When faced with a problem in which there is no perfect algorithm and the number of permutations wouldn't permit doing a full tree search for the best answer, you may want to consider using a genetic algorithm. You may be shocked at how much more intelligent the solution is than what a human could come up with.

Melanie Mitchell wrote a book called Complexity: A Guided Tour which was released in April 2009. It contains a chapter on genetic algorithms in which she describes a simple problem and how a GA is used to solve it. I implemented a t-sql solution to the problem in about three hours. It took 20 minutes to run about one million simulations. It came up with solutions that are counter-intuitive and exceed human ability by leaps and bounds.

Here is a definition of the problem: There is a 10 x 10 grid surrounded by a wall. Half of the grid squares contain an empty soda can. A robot starts in the upper left square and executes 200 actions. An action can be to move North, South, East, West, or to try to pick up a can, or to pick a random direction in which to move. The robot can only see five squares, the current square it is on plus the four adjacent squares.

The robot scores 10 points for each can it picks up. It scores -5 points for trying to move into walls. It scores -1 point for trying to pick up a can from an empty square. If the robot executes a perfect run, 50 cans will be picked up without penalties for a total of 500 points. It is important to remember that the robot has no memory of previous moves nor access to problem solving routines. The intelligence will be due to an evolutionary process only.

Here is how to implement a genetic algorithm solution: Generate an initial population of children. Test them in a simulator. Kill off all but the best two children. Cross breed those as parents for a new generation of children by taking a top portion of DNA from one parent and combining it with a bottom portion of DNA from another parent. Generally a few random mutations are then introduced into each child. Test these children and repeat the process of selection and replication until a good enough answer occurs.

In our simulation, a square can be empty or a wall or a can. Since the robot can see five squares, the number of permutations is 3x3x3x3x3 which equals 243. Each permutation is a situation in which a gene will determine the action to take. Our robot just happens to have 243 genes to handle each of the possible permutations.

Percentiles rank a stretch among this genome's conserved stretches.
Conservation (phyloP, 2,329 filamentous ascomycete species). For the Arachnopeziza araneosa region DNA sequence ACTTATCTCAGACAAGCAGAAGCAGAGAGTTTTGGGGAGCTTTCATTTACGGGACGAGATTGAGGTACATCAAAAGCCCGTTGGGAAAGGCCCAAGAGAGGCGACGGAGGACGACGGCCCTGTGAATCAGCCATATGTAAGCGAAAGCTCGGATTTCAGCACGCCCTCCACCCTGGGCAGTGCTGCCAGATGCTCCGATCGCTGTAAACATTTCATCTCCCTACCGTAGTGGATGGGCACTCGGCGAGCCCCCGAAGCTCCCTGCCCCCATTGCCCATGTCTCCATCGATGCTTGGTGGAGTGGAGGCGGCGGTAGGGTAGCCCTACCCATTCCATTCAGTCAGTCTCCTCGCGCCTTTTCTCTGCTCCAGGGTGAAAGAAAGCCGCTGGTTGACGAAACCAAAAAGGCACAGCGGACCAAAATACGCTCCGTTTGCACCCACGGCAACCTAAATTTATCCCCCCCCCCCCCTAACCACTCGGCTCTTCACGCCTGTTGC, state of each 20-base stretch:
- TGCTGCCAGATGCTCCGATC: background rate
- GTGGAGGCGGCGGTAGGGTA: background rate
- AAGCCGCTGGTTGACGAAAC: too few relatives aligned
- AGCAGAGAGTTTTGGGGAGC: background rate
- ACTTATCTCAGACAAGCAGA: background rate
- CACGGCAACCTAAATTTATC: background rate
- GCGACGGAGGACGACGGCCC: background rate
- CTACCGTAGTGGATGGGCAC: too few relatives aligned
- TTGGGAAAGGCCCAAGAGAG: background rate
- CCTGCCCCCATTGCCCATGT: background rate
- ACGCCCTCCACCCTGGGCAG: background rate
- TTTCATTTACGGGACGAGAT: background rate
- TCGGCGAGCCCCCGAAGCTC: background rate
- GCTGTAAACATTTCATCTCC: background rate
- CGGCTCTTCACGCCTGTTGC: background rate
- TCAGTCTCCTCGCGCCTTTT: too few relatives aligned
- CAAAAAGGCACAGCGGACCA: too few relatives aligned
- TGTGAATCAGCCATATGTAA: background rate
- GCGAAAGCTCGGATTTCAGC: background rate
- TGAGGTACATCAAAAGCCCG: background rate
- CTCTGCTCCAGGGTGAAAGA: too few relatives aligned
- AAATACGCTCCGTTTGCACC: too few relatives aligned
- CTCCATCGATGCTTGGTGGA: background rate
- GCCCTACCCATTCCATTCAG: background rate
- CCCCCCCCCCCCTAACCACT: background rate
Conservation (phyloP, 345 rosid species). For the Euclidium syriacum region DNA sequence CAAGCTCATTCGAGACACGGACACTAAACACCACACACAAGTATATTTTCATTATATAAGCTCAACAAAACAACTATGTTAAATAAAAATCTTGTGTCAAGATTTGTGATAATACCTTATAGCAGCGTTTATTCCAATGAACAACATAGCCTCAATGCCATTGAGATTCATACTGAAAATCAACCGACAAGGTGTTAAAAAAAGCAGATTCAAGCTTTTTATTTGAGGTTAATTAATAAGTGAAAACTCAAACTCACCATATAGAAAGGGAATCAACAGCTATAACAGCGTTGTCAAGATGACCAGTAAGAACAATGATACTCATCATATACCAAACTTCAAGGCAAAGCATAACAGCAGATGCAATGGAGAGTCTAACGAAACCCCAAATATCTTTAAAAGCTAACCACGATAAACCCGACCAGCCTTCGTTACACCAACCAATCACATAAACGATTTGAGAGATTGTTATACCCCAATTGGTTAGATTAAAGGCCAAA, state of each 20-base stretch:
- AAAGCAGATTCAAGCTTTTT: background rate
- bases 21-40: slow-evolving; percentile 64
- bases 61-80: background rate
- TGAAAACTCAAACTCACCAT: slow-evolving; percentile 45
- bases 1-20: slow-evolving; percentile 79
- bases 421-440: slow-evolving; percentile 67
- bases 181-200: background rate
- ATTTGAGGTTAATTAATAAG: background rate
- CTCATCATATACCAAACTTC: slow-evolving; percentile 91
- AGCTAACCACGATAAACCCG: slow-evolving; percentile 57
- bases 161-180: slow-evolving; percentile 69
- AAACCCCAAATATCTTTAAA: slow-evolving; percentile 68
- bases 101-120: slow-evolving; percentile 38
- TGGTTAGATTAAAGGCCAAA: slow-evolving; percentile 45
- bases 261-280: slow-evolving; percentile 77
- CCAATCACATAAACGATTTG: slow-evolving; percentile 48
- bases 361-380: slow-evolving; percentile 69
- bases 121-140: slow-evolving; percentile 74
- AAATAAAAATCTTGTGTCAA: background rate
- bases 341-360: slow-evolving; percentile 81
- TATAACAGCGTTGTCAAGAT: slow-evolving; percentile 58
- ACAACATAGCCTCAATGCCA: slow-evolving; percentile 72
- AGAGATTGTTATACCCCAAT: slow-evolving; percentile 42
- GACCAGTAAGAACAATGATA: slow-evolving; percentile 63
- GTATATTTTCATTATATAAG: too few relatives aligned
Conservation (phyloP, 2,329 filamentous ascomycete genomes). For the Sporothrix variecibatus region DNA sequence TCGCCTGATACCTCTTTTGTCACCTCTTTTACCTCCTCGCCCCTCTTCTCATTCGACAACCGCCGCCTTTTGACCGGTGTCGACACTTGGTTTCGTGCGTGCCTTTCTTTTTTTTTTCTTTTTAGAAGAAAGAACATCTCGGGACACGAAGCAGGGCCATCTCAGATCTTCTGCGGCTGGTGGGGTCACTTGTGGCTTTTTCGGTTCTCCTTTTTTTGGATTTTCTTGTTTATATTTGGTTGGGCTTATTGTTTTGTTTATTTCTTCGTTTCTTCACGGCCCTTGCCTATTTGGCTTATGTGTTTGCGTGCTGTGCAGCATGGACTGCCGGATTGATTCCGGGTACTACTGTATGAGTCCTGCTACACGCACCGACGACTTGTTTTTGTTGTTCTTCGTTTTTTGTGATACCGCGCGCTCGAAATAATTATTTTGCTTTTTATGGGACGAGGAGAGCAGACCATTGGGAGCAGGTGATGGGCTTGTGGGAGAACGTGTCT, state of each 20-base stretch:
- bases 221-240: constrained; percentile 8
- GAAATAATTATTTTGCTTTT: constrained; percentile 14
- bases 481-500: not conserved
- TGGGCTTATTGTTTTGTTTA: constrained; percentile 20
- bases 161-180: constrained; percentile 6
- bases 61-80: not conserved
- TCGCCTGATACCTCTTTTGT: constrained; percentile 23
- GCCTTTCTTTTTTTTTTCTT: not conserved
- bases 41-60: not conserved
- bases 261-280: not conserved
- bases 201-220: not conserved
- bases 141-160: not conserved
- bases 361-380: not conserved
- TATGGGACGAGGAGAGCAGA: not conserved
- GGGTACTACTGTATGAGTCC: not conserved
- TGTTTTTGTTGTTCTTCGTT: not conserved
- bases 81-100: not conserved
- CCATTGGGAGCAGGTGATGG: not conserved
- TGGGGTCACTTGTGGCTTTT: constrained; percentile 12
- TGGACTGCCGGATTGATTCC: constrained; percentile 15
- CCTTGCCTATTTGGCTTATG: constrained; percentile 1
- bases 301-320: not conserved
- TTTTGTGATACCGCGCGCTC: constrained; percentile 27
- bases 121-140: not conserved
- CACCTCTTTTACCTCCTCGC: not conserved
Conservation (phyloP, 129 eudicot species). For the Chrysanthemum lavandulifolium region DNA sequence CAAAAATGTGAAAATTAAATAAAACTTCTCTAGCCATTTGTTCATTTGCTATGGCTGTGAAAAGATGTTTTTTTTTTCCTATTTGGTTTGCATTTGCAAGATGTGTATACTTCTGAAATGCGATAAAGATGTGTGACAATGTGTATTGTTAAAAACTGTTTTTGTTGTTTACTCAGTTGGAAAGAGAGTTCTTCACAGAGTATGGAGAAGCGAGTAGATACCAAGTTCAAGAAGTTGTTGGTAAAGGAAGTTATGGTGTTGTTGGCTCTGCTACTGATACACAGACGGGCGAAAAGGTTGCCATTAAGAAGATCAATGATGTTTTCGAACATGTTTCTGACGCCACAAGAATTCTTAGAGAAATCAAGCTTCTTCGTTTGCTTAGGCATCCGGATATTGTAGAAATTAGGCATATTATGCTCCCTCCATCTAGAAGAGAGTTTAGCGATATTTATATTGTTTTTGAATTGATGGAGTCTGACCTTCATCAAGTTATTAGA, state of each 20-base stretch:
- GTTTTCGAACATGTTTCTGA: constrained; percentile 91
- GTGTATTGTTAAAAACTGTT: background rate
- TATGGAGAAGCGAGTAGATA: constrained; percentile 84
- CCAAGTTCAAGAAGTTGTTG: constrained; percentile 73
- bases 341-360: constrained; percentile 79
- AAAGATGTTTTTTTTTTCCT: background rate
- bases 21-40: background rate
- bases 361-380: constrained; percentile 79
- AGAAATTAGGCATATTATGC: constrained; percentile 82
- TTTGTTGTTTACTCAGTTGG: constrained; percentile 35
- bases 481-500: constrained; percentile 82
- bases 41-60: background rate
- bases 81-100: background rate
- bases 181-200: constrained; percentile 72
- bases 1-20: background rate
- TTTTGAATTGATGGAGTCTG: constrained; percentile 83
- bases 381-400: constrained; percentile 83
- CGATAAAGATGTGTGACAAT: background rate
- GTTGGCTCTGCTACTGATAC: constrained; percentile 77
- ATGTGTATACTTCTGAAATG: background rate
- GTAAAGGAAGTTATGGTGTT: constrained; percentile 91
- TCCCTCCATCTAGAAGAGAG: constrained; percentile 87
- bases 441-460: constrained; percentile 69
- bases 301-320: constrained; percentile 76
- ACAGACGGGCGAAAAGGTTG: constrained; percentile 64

Each of the 243 genes is one of six action values to move in one of four directions, pick up, or move random. If we take 6 to the 243rd power, we see that we can have 1.23x10^189 unique children, way too many to ever test in a brute force manner. The included script checks only one million evolved children out of nearly an infinite possible number of children and comes up with an almost ideal answer.

Run the ScoreRobotFitness.sql script (in the Resources section below) to create the ScoreRobotFitness stored procedure. It will be called for each child that is created to score its performance.

Run the EvolveRobots.sql script (in the Resources section below) to create and evolve robots. Start with 100 NumGenerations and 100 NumOffspring to see results in seconds. Start with 1000 of each if you want the ideal robot after 20 minutes of calculations. Copy the results to Excel for a quick graph on its learning curve.

Run the DecipherDNA.sql script (in the Resources section below) after replacing @s with your ideal robot's DNA to decipher the rules it came up with. Most likely it came up with heuristics that a human wouldn't. For example, it may have avoided picking up a can in the current location, preferring instead to move to the left of a string of cans and start picking them up from the beginning. Picking up cans from the middle of a string would make it more difficult to backtrack to the stranded cans at the left.

Most humans would score about 350 after hand-coding the genes and optimizing for a few days. I'm not sure a human would ever be able to score as well as this GA did in only 20 minutes of evolution. Try implementing a randomly populated grid, tweaking the generations and offspring counts, allowing diagonal movements, or varying the mutations and let us know what interesting heuristics emerge, especially if you can speed up the evolution process.